The first 6 weeks of enrollment are critical to first-year student success. Because many students initiate heavy drinking during these early days of college, the potential
exists for excessive alcohol consumption to interfere with successful adaptation to campus life. The transition to college is often so difficult to negotiate that about one-third of
first-year students fail to enroll for their second year.
"We have to be proactive and visibly associated with new
values and strategies, but we also must look for ways to involve students, faculty,
staff, and the larger community in solving this problem."
Susan Resneck Pierce, President, University of Puget Sound
Established Drinking Patterns
Although some drinking problems begin during the college years, many students entering college bring established drinking practices with them. Thirty percent of 12th-graders, for example, report binge drinking in high school, slightly more report having “been drunk,” and almost three-quarters report drinking in the past year. Colleges and universities
“inherit” a substantial number of drinking problems that developed earlier in adolescence.
Secondhand Consequences of Drinking
Students who do not drink or do not abuse alcohol experience
secondhand consequences from others’ excessive use. In addition to physical and
sexual assault and damaged property, these consequences include unwanted sexual
advances and disrupted sleep and study. The problems produced by high-risk
drinking are neither victimless nor cost-free. All students—whether they misuse
alcohol or not—and their parents, faculty, and members of the surrounding
community experience the negative consequences wrought by the culture of
drinking on U.S. campuses.
Other Factors Affecting Drinking
Biological and genetic predisposition to use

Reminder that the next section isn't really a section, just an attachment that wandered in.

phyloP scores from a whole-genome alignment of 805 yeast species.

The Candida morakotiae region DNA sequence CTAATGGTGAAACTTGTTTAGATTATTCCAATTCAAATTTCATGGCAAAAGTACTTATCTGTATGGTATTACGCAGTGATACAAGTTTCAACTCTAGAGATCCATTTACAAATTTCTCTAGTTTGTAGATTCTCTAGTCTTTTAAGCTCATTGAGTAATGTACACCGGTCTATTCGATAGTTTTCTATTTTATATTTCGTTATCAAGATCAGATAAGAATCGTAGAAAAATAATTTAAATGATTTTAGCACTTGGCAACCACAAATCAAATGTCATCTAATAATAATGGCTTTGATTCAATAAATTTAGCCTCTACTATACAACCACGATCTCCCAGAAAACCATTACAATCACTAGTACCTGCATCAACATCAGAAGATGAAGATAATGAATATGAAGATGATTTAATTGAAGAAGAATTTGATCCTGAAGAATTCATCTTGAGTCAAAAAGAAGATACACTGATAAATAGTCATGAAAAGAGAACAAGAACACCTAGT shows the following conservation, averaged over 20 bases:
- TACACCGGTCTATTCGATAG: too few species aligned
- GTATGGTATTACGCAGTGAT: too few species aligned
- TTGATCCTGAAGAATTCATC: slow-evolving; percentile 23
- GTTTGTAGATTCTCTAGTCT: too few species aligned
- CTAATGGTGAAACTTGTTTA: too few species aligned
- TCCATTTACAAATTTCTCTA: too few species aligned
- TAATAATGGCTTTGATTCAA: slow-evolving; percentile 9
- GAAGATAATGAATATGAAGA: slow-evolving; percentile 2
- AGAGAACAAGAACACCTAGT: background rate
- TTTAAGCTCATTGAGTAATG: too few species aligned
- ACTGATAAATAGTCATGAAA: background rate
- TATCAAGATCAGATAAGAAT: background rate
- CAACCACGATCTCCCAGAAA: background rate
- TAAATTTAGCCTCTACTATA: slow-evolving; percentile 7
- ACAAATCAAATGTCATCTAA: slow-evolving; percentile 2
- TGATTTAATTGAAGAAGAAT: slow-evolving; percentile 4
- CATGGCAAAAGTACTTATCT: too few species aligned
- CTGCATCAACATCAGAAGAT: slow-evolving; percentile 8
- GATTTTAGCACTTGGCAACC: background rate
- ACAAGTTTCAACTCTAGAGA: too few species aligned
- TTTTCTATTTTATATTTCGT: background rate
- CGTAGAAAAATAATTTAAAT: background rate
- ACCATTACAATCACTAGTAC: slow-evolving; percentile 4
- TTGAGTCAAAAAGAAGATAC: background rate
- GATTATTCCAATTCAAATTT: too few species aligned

Belief system and personality
Expectations about the effects of alcohol
Availability of alcohol in the area surrounding a campus
Engs RC, Hansen DJ. Boozing and brawling on campus: A national study of violent problems associated with drinking over the past decade. Journal of Criminal Justice 22:171–189, 1994.
Engs RC, Diebold BA, Hansen DJ. The drinking patterns and problems of a national sample of college students, 1994. Journal of Alcohol and Drug Education 41:13–33, 1996.
Hingson RW, Heeren T, Zakocs RC, Kopstein A, Wechsler H. Magnitude of alcohol-related mortality and morbidity among U.S. college students ages 18–24. Journal of Studies on Alcohol 63(2):136–144, 2002.
Knight JR, Wechsler H, Kuo M, Seibring M, Weitzman ER, Schuckit M. Alcohol abuse and dependence among U.S. college students. Journal of Studies on Alcohol, 2002, in press.
Presley CA, Meilman PW, Cashin JR. Alcohol and Drugs on American College Campuses:
Use, Consequences, and Perceptions of the Campus Environment, Vol. 4: 1992–1994. Carbondale, IL: Core Institute, Southern Illinois University, 1996.
Substance Abuse and Mental Health Services Administration. Summary Findings from the 1999 National Household Survey on Drug Abuse. DHHS Publication No. (SMA)00-3466. Rockville, MD: Substance Abuse and Mental Health Services Administration, 2000.
Wechsler H, Dowdall GW, Davenport AE, Castillo S. Correlates of college student
binge drinking. American Journal of Public Health 85:982–985, 1995.